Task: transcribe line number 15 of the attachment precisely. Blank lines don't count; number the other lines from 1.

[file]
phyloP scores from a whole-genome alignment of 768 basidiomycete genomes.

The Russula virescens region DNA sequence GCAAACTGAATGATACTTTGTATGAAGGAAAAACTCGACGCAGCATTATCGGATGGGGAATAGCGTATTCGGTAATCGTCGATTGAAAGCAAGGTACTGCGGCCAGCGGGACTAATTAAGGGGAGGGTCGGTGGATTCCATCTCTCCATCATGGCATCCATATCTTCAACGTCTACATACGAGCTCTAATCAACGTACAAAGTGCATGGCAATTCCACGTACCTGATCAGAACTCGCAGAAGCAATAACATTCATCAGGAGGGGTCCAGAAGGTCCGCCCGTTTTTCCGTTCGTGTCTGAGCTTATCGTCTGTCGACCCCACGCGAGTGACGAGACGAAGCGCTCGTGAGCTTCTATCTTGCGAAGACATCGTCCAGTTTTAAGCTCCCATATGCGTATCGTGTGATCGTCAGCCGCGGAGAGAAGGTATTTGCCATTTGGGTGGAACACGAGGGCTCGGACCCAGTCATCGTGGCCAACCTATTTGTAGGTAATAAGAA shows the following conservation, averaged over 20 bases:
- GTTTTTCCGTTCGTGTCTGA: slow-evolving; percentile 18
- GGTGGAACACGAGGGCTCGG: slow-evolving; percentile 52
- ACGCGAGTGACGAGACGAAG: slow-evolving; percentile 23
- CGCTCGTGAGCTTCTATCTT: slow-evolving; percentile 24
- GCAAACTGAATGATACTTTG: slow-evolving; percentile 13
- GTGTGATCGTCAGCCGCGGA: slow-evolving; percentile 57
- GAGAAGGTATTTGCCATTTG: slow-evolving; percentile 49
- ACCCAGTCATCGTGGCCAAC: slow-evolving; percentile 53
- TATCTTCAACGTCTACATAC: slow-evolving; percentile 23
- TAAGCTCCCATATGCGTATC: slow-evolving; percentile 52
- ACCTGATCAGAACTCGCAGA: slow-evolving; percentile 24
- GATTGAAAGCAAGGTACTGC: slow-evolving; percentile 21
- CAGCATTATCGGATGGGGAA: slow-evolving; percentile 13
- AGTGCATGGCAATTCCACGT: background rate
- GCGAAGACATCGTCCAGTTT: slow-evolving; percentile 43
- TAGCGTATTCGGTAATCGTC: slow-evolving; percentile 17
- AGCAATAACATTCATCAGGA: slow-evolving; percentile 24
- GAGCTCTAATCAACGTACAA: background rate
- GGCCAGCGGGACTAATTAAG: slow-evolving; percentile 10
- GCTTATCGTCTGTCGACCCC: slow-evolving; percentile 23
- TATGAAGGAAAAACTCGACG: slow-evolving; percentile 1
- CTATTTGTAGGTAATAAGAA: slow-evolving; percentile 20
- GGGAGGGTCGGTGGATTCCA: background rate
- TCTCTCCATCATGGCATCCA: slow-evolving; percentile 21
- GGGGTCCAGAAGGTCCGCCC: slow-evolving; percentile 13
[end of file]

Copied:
- CAGCATTATCGGATGGGGAA: slow-evolving; percentile 13